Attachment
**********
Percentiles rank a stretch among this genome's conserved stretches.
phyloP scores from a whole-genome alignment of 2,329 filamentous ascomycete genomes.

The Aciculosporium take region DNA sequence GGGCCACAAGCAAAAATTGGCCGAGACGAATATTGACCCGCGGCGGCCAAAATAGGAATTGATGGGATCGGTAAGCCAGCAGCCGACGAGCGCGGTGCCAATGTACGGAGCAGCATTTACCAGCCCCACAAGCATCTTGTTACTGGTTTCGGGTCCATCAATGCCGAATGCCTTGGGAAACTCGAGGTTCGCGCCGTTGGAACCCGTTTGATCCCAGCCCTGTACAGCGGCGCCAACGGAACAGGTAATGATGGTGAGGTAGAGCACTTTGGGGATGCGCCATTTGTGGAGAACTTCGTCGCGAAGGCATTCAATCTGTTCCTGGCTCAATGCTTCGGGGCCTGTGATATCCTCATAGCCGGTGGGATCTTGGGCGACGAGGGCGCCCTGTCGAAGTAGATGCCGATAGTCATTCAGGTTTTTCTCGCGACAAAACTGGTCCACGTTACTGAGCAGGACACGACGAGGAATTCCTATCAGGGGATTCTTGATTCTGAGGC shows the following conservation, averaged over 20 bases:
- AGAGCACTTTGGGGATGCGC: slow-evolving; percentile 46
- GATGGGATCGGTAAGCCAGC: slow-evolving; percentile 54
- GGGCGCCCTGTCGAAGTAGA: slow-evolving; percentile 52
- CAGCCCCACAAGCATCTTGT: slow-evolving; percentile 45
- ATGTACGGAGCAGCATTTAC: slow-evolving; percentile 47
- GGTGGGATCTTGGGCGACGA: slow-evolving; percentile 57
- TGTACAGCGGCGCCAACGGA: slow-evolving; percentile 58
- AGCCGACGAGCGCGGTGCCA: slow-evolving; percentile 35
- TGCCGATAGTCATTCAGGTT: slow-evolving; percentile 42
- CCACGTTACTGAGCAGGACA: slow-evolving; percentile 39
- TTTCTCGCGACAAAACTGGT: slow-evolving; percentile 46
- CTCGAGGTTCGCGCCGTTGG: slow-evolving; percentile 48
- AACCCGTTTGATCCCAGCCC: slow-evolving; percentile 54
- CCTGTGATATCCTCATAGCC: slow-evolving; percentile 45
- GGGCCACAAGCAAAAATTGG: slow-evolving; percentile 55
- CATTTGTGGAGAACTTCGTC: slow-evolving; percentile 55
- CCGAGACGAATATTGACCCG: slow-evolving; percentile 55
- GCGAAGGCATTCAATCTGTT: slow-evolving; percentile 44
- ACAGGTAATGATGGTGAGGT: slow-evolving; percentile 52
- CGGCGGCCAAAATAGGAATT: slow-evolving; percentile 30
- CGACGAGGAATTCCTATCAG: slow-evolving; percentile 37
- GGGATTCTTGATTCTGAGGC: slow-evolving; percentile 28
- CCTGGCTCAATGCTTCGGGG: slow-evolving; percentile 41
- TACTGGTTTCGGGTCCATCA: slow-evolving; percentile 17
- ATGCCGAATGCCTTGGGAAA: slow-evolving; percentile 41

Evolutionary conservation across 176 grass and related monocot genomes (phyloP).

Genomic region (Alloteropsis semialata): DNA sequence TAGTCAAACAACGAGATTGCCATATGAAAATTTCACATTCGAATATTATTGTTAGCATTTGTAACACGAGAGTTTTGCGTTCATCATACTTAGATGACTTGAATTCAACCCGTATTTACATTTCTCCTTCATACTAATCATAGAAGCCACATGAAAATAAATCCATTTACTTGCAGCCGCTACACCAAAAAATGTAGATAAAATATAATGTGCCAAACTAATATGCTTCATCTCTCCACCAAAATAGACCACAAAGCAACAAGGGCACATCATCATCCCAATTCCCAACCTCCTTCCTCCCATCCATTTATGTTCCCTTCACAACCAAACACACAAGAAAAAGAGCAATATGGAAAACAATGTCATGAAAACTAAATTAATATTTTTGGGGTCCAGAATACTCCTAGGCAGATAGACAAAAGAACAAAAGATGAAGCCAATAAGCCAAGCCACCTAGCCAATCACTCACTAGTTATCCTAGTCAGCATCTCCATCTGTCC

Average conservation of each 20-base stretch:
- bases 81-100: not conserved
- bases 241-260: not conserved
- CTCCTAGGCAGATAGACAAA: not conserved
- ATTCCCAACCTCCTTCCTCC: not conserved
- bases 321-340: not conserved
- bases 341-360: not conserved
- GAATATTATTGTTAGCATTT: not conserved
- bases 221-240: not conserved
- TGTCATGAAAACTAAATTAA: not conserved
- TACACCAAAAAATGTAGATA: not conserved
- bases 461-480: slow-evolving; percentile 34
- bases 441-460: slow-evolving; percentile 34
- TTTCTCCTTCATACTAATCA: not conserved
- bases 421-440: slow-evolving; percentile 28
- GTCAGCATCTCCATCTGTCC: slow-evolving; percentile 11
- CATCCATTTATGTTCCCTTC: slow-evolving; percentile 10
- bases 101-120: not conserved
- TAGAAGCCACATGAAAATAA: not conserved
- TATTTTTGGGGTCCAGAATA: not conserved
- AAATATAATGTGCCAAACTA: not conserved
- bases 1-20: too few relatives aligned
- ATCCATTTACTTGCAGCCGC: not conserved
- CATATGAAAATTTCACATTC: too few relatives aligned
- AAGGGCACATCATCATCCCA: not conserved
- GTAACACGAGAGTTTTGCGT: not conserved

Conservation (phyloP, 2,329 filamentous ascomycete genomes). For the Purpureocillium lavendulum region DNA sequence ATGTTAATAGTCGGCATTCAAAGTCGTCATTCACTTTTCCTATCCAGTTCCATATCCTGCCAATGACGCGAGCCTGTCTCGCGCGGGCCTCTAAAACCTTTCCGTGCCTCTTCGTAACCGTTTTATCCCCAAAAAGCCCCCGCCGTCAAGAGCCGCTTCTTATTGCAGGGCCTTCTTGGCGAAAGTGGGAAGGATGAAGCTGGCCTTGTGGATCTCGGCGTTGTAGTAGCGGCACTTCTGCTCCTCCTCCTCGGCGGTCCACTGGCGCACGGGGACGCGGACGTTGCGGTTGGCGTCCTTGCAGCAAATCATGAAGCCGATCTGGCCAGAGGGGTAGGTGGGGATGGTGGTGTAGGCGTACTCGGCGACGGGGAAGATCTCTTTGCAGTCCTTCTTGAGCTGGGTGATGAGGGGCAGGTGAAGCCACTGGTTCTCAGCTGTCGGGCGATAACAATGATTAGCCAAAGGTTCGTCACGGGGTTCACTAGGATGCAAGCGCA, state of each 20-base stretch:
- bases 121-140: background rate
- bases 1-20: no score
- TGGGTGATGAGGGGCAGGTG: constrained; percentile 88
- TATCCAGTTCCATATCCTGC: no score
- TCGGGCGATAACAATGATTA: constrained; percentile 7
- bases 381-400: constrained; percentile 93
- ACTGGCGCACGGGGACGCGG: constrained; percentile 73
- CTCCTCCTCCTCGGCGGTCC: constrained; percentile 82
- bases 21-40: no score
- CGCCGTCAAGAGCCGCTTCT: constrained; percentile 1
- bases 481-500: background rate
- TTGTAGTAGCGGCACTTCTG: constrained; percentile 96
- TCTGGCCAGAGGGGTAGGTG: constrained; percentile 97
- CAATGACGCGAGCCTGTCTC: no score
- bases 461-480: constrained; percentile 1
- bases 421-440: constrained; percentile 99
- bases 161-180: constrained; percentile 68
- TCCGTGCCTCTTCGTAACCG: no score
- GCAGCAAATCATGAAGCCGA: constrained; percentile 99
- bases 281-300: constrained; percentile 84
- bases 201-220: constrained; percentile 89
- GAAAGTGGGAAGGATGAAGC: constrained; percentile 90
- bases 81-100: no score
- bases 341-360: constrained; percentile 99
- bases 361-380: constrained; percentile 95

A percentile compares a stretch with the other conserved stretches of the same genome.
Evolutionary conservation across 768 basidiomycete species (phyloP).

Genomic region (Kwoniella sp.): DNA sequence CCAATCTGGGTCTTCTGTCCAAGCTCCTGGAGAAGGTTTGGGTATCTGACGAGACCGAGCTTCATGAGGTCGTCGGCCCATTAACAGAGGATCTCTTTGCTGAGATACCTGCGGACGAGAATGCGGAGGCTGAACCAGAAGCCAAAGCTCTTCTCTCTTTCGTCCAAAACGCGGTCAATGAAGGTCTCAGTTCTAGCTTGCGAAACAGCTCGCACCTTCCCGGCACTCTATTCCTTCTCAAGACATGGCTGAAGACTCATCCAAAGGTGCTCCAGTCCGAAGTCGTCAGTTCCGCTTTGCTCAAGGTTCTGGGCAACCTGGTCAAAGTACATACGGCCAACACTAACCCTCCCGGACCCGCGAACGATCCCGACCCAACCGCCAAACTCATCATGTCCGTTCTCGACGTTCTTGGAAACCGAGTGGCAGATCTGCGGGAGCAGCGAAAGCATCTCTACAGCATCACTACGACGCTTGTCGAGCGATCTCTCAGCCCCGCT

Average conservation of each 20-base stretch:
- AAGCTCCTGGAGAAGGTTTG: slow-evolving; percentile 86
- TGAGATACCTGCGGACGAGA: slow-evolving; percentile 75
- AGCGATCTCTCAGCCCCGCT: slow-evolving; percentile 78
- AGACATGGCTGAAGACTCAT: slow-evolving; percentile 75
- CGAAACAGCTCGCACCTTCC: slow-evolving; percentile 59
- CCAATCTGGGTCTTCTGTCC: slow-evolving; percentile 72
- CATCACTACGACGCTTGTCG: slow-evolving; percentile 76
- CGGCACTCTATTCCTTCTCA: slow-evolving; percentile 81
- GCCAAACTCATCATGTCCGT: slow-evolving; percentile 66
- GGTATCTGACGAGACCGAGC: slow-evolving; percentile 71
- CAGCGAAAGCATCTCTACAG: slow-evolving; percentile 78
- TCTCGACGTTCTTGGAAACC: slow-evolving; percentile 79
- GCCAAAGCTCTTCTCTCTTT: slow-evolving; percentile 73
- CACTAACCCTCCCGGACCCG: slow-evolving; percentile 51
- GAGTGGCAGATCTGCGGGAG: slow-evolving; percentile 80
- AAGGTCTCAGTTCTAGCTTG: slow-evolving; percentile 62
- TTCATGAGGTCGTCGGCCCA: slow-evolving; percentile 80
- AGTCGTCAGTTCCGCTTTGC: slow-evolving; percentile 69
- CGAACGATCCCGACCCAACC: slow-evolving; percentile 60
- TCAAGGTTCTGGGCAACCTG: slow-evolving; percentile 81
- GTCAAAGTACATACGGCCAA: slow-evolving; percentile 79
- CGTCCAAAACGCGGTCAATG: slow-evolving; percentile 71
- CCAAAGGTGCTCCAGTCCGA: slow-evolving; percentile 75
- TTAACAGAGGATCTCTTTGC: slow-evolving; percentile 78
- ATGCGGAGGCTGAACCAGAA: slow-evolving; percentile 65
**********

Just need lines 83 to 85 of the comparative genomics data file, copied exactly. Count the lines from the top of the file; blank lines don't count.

A percentile compares a stretch with the other conserved stretches of the same genome.
Evolutionary conservation across 768 basidiomycete species (phyloP).

Genomic region (Kwoniella sp.): DNA sequence CCAATCTGGGTCTTCTGTCCAAGCTCCTGGAGAAGGTTTGGGTATCTGACGAGACCGAGCTTCATGAGGTCGTCGGCCCATTAACAGAGGATCTCTTTGCTGAGATACCTGCGGACGAGAATGCGGAGGCTGAACCAGAAGCCAAAGCTCTTCTCTCTTTCGTCCAAAACGCGGTCAATGAAGGTCTCAGTTCTAGCTTGCGAAACAGCTCGCACCTTCCCGGCACTCTATTCCTTCTCAAGACATGGCTGAAGACTCATCCAAAGGTGCTCCAGTCCGAAGTCGTCAGTTCCGCTTTGCTCAAGGTTCTGGGCAACCTGGTCAAAGTACATACGGCCAACACTAACCCTCCCGGACCCGCGAACGATCCCGACCCAACCGCCAAACTCATCATGTCCGTTCTCGACGTTCTTGGAAACCGAGTGGCAGATCTGCGGGAGCAGCGAAAGCATCTCTACAGCATCACTACGACGCTTGTCGAGCGATCTCTCAGCCCCGCT